• Samuel at Gilgal

    This year I will be sharing brief excerpts from the articles, sermons, and books I am currently reading. My posts will not follow a regular schedule but will be published as I find well-written thoughts that should be of interest to maturing Christian readers. Whenever possible, I encourage you to go to the source and read the complete work of the author.

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When People Hurt You

HurtLet all bitterness and wrath and anger and clamor and slander be put away from you, along with all malice. Be kind to one another, tenderhearted, forgiving one another, as God in Christ forgave you. (Ephesians 4:31-32 ESV)

Have you been hurt by someone you thought you could trust? Was it a spouse, a relative, a friend, a group of friends, or people you respected? It is often hard to live in a world where honor, loyalty, and trust exist only in literary fiction. Our response to the pain of a broken trust may be anger for the lack of integrity revealed in the other person. Even if the relationship is mended and you forgive the offender, can the same level of trust that once existed be restored?

Trust is very fragile and can be lost instantly. Playwright Tennessee Williams once said, “We have to distrust each other. It’s our only defense against betrayal.” Is this the answer? People who feel the hurt of betrayal may sometimes seek vengeance (which they consider justice) for the pain they have suffered. Do we really feel better when we hurt others because of the pain we have felt? Paul writes, “Beloved, never avenge yourselves, but leave it to the wrath of God, for it is written, ‘Vengeance is mine, I will repay, says the Lord.’” (Romans 12:19 ESV)


When hurt is inflicted by those we care about, relationships are often destroyed. If you have been hurt by others, you know how hard it is to let go, move on, and heal the pain. Many times the person burned just wants to cut his losses and end the relationship. As Christians, however, we are confronted by Jesus, who said: “But if you do not forgive others their trespasses, neither will your Father forgive your trespasses.” (Matthew 6:15 ESV) In the Lord’s Prayer, Christ teaches us to pray “and forgive us our debts, as we also have forgiven our debtors.” (Matthew 6:12 ESV) This principle is taught repeatedly in the Scriptures: “For if you forgive others their trespasses, your heavenly Father will also forgive you, but if you do not forgive others their trespasses, neither will your Father forgive your trespasses.” (Matthew 6:14-15 ESV)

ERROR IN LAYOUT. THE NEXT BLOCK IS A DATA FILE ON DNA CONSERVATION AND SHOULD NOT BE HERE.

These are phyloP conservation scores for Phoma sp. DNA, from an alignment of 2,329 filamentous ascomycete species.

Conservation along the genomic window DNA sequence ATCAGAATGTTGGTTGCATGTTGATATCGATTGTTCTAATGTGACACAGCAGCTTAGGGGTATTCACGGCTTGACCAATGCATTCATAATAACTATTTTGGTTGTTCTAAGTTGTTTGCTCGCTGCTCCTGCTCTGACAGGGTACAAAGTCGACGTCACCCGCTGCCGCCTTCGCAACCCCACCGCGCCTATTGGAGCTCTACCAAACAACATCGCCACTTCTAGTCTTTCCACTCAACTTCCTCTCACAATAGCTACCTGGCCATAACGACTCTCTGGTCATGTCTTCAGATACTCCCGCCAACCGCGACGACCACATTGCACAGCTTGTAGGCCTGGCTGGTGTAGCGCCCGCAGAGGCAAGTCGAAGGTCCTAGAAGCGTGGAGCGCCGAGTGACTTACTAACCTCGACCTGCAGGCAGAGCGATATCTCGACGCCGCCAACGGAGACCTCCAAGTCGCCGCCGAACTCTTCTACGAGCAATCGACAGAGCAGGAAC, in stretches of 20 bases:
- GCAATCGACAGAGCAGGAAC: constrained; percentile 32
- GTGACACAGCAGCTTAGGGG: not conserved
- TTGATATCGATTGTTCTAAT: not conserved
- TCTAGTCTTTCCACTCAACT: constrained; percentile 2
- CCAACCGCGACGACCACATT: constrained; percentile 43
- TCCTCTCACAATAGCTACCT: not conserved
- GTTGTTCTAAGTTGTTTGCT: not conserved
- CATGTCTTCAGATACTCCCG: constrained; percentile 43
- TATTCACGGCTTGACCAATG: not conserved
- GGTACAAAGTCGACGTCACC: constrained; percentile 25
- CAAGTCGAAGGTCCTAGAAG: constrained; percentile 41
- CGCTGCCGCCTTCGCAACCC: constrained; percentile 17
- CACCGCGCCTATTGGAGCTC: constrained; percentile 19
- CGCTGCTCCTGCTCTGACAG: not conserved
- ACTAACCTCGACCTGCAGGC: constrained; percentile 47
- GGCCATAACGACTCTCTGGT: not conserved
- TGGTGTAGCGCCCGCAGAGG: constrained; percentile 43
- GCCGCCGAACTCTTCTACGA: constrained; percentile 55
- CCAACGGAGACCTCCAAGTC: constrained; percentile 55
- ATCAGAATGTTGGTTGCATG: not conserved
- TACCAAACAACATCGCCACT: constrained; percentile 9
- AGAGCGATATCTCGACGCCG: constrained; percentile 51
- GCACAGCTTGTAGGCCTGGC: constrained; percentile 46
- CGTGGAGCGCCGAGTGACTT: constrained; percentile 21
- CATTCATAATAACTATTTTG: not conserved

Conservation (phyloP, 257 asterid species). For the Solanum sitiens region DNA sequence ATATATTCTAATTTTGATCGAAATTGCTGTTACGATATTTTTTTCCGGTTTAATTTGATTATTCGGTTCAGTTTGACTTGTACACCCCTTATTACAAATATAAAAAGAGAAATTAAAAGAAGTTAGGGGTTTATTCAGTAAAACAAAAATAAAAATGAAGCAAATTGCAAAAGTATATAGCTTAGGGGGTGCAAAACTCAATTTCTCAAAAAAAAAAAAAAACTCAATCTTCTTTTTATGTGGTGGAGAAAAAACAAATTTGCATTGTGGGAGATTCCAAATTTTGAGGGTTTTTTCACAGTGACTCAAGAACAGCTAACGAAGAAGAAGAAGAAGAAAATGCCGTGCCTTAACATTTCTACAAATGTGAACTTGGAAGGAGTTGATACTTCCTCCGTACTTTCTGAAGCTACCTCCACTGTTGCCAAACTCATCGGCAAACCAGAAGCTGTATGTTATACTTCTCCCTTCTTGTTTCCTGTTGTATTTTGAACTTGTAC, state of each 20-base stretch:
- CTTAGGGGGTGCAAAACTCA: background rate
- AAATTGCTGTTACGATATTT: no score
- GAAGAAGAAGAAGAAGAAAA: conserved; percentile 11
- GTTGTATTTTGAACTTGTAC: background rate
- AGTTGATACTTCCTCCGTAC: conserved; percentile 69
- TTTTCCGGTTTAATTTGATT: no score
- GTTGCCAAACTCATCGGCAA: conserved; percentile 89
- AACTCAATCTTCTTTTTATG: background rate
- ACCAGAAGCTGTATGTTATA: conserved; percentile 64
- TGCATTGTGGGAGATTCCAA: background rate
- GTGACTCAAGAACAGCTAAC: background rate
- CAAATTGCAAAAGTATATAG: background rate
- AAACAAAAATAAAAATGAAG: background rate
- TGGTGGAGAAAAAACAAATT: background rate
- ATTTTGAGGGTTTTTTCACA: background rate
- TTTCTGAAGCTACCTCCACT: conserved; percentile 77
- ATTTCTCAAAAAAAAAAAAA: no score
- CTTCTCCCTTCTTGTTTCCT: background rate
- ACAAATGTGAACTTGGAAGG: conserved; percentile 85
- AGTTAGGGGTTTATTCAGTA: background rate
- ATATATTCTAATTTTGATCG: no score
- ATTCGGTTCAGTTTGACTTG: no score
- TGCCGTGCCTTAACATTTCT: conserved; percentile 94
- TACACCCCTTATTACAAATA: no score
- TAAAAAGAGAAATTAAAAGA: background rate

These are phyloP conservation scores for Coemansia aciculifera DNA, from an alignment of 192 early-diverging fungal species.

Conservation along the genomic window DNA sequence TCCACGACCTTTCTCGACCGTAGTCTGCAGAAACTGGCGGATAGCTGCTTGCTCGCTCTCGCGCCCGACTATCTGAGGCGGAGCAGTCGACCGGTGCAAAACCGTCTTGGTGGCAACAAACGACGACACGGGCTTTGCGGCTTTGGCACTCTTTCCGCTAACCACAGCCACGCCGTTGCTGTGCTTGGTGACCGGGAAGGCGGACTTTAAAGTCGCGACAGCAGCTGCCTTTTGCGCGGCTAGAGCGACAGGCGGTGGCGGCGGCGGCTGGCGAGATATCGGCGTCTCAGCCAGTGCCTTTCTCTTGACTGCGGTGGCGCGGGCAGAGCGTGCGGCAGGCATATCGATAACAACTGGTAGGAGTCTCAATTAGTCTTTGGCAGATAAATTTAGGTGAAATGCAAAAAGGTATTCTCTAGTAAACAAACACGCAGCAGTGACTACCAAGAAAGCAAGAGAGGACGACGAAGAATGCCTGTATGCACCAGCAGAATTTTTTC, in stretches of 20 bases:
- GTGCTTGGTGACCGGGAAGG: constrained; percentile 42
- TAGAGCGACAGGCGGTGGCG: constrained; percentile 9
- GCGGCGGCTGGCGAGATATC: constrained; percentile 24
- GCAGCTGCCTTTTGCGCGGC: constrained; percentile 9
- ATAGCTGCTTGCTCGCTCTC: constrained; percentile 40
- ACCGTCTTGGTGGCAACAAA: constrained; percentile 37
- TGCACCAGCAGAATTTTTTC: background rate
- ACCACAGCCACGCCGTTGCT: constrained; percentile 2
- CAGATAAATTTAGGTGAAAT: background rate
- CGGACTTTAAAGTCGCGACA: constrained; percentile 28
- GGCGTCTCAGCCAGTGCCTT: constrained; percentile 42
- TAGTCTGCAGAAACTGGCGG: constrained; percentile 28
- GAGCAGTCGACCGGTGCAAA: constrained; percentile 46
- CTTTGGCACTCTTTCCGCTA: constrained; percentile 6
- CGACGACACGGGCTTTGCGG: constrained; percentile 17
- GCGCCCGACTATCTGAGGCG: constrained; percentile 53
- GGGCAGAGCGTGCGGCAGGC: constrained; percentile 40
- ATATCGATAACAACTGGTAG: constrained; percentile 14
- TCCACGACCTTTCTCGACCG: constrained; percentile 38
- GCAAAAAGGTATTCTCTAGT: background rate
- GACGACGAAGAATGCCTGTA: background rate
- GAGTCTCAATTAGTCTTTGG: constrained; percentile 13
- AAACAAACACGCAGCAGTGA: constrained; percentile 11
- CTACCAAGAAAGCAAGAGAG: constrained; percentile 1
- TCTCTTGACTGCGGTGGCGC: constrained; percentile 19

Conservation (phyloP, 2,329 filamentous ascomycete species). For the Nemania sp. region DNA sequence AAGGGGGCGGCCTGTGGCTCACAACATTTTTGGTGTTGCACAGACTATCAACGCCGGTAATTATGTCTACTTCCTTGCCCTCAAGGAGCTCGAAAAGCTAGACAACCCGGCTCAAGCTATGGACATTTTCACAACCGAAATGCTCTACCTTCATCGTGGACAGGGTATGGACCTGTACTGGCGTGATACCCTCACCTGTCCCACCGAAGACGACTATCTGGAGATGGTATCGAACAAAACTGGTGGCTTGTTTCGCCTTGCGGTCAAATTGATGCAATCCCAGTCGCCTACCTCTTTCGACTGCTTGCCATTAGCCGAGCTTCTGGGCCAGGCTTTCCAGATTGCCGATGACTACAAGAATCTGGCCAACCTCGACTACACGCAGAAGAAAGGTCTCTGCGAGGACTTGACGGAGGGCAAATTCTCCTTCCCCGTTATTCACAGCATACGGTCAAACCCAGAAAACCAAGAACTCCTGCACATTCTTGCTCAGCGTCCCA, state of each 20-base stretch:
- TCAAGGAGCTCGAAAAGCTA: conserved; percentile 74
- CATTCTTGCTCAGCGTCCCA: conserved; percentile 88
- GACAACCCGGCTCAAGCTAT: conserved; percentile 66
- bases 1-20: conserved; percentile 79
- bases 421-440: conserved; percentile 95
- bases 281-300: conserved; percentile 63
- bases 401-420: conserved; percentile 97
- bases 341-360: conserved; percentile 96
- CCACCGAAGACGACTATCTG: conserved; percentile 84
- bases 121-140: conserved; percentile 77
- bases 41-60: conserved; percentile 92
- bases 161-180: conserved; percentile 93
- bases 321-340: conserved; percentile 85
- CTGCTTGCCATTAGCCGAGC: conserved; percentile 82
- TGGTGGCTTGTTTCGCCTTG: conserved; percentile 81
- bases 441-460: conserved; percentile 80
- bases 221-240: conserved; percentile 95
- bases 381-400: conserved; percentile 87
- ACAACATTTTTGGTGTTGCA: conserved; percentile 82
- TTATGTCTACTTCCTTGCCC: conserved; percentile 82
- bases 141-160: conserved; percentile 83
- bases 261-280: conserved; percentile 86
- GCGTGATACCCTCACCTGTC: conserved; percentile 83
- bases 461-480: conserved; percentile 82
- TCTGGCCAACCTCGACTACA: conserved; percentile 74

George Herbert (1593 – 1633), the Welsh-born English poet, Member of Parliament, and Anglican priest wrote on this subject: “He that cannot forgive others, breaks the bridge over which he himself must pass if he would ever reach heaven; for everyone has need to be forgiven.” Paul writes, “Put on then, as God’s chosen ones, holy and beloved, compassionate hearts, kindness, humility, meekness, and patience, bearing with one another and, if one has a complaint against another, forgiving each other; as the Lord has forgiven you, so you also must forgive.” (Colossians 3:12-13 ESV)

Forgiveness is not excusing. It is acknowledging that the hurt done to you was wrong, but it is also acknowledging that since God has forgiven you, you will forgive the one who hurt you. Forgiveness may often be difficult. Sin’s effects may remain and there are often painful memories. It may require years of forgiving until the matter is settled in your heart. You will, however, know that its work is finished when you experience the freedom of forgiveness. A prisoner is released and you discover the real prisoner was you.

“For I will forgive their iniquity, and I will remember their sin no more.” (Jeremiah 31:34 ESV)

Samuel at Gilgal

4 Responses

  1. Reblogged this on Truth2Freedom's Blog.


  2. Needed to read this in light of ministry the last two weeks


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